Mongol invasions of the Levant Wikimedia list article

Starting in the 1240s, the Mongols made repeated invasions of Syria or attempts thereof. Most failed, but they did have some success in 1260 and 1300, capturing Aleppo and Damascus and destroying the Ayyubid dynasty. The Mongols were forced to retreat within months each time by other forces in the area, primarily the Egyptian Mamluks. Since 1260, it had been described as the Mamluk-Ilkhanid War.

Köten was a Cuman–Kipchak chieftain (khan) and military commander active in the mid-13th century. He forged the important alliance with the Kievan Rus against the Mongols but was ultimately defeated by them at the Kalka River. After the Mongol victory in 1238, Köten led 40,000 "huts" to Hungary, where he became an ally of the Hungarian king and accepted Catholicism, but was nonetheless assassinated by the Hungarian nobility.

The Asud were a military group of Alani origin. The Mongol clan Asud is the plural of As, the Arabic name for the Alans.

Political divisions and vassals of the Mongol Empire

This article discusses the political divisions and vassals of the Mongol Empire. Through invasions and conquests the Mongols established a vast empire that included many political divisions, vassals and tributary states. It was the largest contiguous land empire in history. However, after the death of Möngke Khan, the Toluid Civil War and subsequent wars had led to the fragmentation of the Mongol Empire. By 1294, the empire had fractured into four autonomous khanates, including the Golden Horde in the northwest, the Chagatai Khanate in the middle, the Ilkhanate in the southwest, and the Yuan dynasty in the east based in modern-day Beijing, although the Yuan emperors held the nominal title of Khagan of the empire.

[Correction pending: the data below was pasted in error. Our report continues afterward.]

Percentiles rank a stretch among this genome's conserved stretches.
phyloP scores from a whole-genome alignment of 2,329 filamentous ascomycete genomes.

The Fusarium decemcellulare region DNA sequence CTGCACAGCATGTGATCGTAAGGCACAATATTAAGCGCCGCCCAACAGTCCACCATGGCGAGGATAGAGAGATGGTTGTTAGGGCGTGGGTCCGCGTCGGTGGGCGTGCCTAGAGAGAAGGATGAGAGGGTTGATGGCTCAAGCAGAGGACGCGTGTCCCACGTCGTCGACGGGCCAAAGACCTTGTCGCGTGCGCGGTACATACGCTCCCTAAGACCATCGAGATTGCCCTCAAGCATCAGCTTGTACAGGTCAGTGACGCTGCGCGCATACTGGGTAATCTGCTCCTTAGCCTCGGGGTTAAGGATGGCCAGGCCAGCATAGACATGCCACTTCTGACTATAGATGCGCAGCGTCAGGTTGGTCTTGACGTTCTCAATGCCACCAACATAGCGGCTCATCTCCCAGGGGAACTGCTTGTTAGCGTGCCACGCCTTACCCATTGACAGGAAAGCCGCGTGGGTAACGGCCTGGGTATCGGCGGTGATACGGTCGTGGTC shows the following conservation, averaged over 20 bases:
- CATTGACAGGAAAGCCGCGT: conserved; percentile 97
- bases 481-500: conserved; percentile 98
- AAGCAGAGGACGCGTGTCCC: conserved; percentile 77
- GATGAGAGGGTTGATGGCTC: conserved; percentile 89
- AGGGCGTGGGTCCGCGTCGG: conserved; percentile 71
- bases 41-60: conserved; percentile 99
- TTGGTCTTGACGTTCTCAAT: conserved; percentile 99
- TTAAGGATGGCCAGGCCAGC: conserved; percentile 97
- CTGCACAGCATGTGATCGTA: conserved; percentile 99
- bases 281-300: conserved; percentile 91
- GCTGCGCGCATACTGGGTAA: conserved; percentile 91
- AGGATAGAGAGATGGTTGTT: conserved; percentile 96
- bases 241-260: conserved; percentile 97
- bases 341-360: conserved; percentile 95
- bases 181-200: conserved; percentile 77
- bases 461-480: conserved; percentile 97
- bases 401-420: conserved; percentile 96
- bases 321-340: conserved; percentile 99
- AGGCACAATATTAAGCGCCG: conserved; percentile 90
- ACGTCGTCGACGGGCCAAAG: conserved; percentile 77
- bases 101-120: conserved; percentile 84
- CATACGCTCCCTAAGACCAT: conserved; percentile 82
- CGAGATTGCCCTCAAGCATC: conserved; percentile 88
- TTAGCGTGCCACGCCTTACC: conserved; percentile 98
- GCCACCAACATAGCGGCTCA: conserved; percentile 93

During the Mongol invasion of Europe, Mongol tumens led by Batu Khan and Kadan invaded Serbia and then Bulgaria in the spring of 1242 after defeating the Hungarians at the battle of Mohi and ravaging the Hungarian regions of Croatia, Dalmatia and Bosnia.

First Mongol invasion of Hungary

The first Mongol invasion of Hungary started in March 1241 and started to withdraw in late March 1242.

References

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Further reading

Primary sources